Thank you in advance for your cooperation and support.
Washington State University has created a new VP position, vice president of the Global Campus. Yes, WSU likes to capitalize the idea — Global Campus.
They've chosen WSU veteran David Cillay to take on the job. The goal is to find key ways for the campus and its stakeholders to make better use of digital technology.
The Global Campus was launched in July. Elson Floyd, WSU's president, laid out the key targets for the new effort:
- Expand WSU’s educational market share
- Support faculty in developing and implementing technology and pedagogical innovation
- Ensure that WSU remains open and accessible through digital and eLearning tools and strategies
Cillay said the new goals of the Global Campus also include evaluating emerging models for non-traditional higher education program delivery, disseminating WSU research to a global audience and helping the university navigate the evolving regulations that govern eLearning.
One of Cillay's efforts at WSU included using the online world Second Life as a teaching and recruitment tool. The photo here is from a Spokesman.com story that appeared in 2008.
In the photo, Cillay posed in front of his Second Life alter-ego. Cillay uses the game to interact and educate students and people interested in WSU.
Governor-elect Jay Inslee named a three-person transition team today comprised of a school superintendent, a software executive and a university president as he put out a call for talent “every single place we can find it.”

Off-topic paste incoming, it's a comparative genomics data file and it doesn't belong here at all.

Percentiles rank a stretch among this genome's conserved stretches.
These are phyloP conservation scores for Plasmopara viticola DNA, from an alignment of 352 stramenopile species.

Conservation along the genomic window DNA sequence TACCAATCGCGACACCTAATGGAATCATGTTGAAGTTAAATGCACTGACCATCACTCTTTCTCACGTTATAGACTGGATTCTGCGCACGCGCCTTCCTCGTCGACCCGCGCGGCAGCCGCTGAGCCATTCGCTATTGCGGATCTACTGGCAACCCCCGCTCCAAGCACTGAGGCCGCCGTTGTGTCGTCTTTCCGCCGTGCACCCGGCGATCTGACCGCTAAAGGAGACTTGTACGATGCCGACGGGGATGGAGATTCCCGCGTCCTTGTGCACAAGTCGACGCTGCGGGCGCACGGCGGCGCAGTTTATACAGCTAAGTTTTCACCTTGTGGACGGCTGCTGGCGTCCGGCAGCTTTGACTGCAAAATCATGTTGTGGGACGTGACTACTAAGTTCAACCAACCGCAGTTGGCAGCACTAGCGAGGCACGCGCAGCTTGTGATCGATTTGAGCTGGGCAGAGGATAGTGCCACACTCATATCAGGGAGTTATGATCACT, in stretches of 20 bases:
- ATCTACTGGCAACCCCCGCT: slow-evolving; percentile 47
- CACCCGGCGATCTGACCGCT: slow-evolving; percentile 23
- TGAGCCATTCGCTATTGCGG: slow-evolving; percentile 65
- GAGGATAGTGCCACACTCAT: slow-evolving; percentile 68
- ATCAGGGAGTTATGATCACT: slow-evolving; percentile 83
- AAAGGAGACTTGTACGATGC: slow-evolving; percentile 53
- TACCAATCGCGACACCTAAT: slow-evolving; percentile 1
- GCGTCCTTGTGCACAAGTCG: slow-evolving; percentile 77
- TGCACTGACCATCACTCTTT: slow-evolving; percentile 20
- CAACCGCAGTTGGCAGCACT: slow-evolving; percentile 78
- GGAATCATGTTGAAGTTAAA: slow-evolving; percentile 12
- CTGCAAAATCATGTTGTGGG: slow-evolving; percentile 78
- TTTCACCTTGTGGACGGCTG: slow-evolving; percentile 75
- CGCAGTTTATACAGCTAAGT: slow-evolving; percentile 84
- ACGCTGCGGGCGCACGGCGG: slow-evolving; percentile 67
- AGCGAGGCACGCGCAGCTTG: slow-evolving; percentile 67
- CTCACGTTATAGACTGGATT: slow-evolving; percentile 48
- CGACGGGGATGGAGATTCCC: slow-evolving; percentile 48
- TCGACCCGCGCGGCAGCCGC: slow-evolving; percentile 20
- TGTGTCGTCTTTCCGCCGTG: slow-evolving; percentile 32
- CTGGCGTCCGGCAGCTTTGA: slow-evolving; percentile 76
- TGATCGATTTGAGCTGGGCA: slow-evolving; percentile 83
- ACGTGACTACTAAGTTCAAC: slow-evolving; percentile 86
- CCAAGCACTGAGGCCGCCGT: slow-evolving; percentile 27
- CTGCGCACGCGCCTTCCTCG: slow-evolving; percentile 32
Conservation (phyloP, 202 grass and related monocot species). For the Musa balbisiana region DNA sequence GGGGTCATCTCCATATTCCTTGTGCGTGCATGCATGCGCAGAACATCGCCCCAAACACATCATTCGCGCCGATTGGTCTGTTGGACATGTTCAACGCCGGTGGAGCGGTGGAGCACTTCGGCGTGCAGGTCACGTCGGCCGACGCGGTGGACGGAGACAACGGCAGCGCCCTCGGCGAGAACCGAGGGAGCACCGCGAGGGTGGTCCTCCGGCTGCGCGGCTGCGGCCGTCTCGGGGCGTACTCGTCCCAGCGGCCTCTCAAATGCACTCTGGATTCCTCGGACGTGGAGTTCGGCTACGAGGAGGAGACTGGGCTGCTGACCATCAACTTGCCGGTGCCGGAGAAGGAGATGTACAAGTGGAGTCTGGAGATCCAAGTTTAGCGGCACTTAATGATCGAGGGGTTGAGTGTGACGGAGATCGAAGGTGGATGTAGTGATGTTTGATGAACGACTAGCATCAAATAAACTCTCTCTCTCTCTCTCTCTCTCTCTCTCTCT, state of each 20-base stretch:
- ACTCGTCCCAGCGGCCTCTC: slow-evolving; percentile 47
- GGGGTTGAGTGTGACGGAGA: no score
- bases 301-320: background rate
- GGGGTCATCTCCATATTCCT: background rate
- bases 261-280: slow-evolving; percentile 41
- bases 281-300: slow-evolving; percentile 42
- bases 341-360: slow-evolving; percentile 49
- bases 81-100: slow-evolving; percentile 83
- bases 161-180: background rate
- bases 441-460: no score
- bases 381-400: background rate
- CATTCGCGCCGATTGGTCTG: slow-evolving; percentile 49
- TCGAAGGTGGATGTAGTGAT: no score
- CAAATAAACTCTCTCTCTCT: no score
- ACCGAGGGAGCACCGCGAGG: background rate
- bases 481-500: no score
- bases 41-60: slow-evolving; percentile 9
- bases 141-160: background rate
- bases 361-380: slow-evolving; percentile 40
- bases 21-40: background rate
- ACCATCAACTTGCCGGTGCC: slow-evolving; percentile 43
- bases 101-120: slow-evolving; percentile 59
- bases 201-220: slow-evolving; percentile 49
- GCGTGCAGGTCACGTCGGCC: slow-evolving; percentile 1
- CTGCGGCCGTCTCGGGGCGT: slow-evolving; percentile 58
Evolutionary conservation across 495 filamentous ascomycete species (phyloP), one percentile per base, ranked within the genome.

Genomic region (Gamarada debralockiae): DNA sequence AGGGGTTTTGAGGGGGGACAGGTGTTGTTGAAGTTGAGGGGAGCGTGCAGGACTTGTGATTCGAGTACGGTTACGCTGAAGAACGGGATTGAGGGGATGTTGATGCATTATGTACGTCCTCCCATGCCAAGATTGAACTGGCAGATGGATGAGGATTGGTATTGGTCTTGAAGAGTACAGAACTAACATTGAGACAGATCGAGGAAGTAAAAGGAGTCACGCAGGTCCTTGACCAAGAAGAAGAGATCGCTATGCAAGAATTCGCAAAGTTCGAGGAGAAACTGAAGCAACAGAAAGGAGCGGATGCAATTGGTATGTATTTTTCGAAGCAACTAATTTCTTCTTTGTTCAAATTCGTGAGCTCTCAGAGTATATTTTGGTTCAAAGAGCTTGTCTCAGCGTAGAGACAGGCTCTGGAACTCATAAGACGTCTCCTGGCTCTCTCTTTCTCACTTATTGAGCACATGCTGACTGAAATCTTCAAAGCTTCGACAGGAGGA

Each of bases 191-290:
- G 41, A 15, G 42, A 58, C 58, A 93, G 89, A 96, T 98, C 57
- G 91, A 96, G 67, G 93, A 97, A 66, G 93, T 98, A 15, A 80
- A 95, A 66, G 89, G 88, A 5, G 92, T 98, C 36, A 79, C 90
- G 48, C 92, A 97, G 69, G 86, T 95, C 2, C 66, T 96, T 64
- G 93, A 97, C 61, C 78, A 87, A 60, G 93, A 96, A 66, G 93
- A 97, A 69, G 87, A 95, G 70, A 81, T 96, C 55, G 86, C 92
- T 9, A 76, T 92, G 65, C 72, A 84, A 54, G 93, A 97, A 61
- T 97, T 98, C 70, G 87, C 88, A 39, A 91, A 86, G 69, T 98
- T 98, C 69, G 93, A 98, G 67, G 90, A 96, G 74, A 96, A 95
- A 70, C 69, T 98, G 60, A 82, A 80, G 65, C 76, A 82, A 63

Inslee appointed Washington State University President Elson Floyd, Microsoft corporate counsel Brad Smith and Renton Schools Superintendent Mary Alice Heuschel to lead his search for a new department heads when he takes office in July. The trio of “change agents” represents the kind of state government he said he wants to develop, from both sides of the Cascades, from different industries and from public and private sectors.
Floyd said he welcomed the opportunity to help position the state for economic growth: “We have an incredible talent base here in our state.”
At the same time, he put out a call for Democrats, Republicans and independents who want help the state address what he called its great challenges. The state has struggled since the recession with declining revenues that don't cover its planned programs, and now faces a court mandate to increase spending on public schools to meet its constitutional obligations.
In responding to questions that followed his announcement . . .
FROM PULLMAN — In a statement released this morning, WSU president Elson Floyd announced he has asked the school's athletic department, as well as the Pac-12, to independently investigate Marquess Wilson's claims of abuse by the coaching staff.
Here is the statement:
“After consultation with WSU Athletic Director Bill Moos, I have asked our athletic department to fully review recent allegations raised concerning the football program and report their findings and conclusions as soon as possible. Simultaneously, I have asked the Pac-12 to independently do the same. Together, both reports should get to the bottom of the matter.”
For more on Wilson, click here.